News & Events

Ornithologists: Bird strikes no reason for Manila Bay Reclamation Project

By Benjamin B. Pulta
Posted on Thursday, 13 Septeber 2012

Published from: (

A multibillion-peso project to reclaim a portion of the Manila Bay in the southern part of Metro Manila has incurred the ire of ornithologists who said the project’s proponents were misleading the public in claiming that bird strikes on airplanes were a valid justification  for the project.

Gina Mapua, vice president of Wild Bird Club (WBC), claimed  the Philippine Reclamation Authority (PRA) and the proponents of the reclamation project were using the issue of bird strikes on airplanes which she said happened in the Visayas and not at the Ninoy Aquino International Airport (NAIA) so that the project proponent, Alltech Contractors Inc. (Alltech) will be able to reclaim the Las Piñas-Parañaque Critical Habitat and Ecotourism Area (LPPCHE A).
“A recent bird strike on a plane landing in Tacloban has been made to appear as if it is in Metro Manila to raise enough of a ruckus and fear-mongering so a property developer could remove a thorn on its back — a critical habitat in Metro Manila reminiscent of the area’s original mangrove-lined coasts,” the WBC official said.
“The Wild Bird Club of the Philippines holds the safety of passengers in airplanes paramount, but there is not a shred of evidence that the Critical Habitat is in any way connected with any bird strikes in Metro Manila,” she added.
The WBC said  the PRA and Alltech were using the issue of bird strikes as an excuse to allegedly circumvent Presidential Proclamation (PP) 1412 which provides that “any reclamation in the periphery of the Las Piñas-Parañaque Critical Habitat and Ecotourism Area shall not impede the ecological function of the lagoon and its small islands’ mangroves, salt marshes and tidal areas as breeding, feeding and roosting place for marine and terrestrial wildlife.”
PP 1412 also ordered that relevant government departments must maintain a minimum 15 percent of the 1,500 total area of the Bay City (Boulevard 2000) project consisting of existing wildlife habitats and protect their characteristics as such.
“These provisions are making it difficult for the Philippine Reclamation Authority to go ahead with its proposed massive reclamation just behind the Critical Habitat,” she pointed out.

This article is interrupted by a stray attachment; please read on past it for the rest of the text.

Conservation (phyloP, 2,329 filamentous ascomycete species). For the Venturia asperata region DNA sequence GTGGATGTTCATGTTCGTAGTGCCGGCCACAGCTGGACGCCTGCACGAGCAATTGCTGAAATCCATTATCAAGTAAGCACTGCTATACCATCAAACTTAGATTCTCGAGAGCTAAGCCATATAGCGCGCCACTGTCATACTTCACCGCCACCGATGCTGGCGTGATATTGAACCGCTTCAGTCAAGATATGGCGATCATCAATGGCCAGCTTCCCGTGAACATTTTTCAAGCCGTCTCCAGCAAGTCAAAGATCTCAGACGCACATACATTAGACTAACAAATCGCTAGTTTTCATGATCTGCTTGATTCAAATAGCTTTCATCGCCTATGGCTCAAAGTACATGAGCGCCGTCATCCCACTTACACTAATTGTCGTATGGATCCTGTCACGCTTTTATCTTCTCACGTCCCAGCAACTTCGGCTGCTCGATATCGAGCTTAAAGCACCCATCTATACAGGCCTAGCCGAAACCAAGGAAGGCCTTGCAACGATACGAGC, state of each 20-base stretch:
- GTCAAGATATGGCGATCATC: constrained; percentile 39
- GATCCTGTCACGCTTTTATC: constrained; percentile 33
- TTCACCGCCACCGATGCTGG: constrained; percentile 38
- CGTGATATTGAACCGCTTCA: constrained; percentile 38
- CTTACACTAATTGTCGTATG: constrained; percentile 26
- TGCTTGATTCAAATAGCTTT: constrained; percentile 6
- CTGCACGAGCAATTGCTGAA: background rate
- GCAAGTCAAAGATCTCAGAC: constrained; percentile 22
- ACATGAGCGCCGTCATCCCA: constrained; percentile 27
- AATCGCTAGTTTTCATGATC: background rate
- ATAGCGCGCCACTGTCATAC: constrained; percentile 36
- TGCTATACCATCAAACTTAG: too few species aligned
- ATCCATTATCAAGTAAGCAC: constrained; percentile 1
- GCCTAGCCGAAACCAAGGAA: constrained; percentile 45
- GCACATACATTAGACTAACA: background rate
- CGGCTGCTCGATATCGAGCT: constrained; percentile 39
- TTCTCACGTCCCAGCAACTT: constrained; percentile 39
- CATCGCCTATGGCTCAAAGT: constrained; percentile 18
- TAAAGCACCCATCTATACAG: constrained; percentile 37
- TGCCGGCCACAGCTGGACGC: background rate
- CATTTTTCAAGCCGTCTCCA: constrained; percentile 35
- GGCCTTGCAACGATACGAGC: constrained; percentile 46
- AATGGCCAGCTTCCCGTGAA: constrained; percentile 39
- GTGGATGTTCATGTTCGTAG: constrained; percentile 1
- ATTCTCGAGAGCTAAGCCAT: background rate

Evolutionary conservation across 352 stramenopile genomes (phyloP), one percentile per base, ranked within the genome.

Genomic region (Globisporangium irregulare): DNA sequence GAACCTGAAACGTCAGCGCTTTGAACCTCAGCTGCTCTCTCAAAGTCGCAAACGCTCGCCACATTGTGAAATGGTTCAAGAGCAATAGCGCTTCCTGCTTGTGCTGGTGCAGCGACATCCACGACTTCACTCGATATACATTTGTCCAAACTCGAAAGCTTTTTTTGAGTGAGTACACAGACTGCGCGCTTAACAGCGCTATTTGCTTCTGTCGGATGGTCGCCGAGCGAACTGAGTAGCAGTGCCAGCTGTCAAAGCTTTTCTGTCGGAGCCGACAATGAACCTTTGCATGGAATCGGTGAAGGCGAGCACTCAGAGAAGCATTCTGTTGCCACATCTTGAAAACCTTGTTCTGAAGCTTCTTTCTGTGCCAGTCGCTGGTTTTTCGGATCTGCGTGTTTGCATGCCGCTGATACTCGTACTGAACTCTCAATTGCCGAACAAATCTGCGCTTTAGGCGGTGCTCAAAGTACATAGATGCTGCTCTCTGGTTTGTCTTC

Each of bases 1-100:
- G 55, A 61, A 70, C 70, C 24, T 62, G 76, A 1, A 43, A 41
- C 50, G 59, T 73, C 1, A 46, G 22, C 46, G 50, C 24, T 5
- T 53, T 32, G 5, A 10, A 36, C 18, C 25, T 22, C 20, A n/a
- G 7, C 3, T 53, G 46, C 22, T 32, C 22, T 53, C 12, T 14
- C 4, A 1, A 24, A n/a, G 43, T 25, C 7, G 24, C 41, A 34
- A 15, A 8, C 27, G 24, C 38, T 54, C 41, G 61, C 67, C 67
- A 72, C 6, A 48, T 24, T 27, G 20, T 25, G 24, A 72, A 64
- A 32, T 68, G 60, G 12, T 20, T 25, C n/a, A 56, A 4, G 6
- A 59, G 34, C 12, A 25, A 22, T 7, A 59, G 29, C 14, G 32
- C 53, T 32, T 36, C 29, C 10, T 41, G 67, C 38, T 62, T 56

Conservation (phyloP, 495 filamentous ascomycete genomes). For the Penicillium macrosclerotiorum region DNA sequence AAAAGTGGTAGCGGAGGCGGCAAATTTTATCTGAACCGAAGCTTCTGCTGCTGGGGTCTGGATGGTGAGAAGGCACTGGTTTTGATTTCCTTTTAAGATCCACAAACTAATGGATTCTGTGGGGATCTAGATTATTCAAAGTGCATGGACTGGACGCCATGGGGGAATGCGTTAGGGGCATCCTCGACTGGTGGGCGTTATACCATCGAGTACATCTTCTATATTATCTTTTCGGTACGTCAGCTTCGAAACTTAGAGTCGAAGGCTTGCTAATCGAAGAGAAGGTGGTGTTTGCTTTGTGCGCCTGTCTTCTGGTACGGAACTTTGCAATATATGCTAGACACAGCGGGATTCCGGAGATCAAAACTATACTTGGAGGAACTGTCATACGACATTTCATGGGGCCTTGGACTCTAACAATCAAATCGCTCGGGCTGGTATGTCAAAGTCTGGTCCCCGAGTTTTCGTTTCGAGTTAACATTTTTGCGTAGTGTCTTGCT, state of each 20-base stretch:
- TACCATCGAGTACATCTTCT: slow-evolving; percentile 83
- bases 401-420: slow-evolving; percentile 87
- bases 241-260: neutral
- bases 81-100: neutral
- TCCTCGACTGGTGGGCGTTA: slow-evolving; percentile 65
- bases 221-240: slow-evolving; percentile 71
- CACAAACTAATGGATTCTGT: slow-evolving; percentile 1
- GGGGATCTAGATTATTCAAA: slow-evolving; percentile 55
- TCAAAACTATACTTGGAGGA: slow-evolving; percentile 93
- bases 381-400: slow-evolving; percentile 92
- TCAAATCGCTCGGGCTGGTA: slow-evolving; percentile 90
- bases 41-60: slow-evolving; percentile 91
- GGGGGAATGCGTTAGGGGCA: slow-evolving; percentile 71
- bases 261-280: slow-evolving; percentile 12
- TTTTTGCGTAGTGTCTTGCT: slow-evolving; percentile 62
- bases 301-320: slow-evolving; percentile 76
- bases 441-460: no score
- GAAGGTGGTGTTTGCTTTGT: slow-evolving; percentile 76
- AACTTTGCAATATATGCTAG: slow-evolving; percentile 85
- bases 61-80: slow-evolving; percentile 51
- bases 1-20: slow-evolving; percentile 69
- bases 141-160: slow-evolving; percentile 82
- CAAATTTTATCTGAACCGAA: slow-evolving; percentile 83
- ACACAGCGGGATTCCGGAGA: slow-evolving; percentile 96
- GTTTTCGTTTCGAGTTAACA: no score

Ornithologist Arne Jensen, who worked as Bird Strike Advisor for the authorities in Copenhagen Airport, on the other hand, was doubtful whether transferring the bird sanctuary to another location will be an effective solution to episodes of bird strikes in airplanes.
Jensen said more than 150,000 birds fly in Manila Bay and if a sanctuary within the migratory path of birds suddenly disappears, he warned that the birds will just scatter even more to areas nearer to the airport where they may pose a danger.
“It takes elementary ecology to understand that the habitat is the way it is because of its proximity to the sea. It is also quite ludicrous to say that closing the sanctuary will remove the birds,” he explained. “In fact, closing the bird sanctuary will pose a great danger to people.”
“I don’t think even the greatest engineers can take these slow moving birds twice a year,” the scientist said.
Former Las Piñas Rep. Cynthia Villar asked  the Supreme Court (SC) last Friday to stop the  project along the coastline of Manila Bay for its catastrophic consequences like severe flooding and irreparable damage to the environment.
In her petition for the issuance of a Writ of Kalikasan, Villar submitted to the SC the signatures of 315,849 residents of the cities of Las Piñas, Parañaque and Bacoor — areas expected to bear the brunt of the consequences of the project.
She also submitted the findings of a hydrological services consultant she tapped in support of her petition.
The SC was asked to issue a temporary environment protection order that would stop concerned national government agencies from proceeding with the project that would cover 635 hectares of submerged land.
Villar claimed the project proponent, Alltech, was able to do away with the tedious and rigorous environmental impact assessment processes by claiming that its project is but a “continuation” of an ongoing and existing project.

© 2011 Villar SIPAG. All Rights Reserved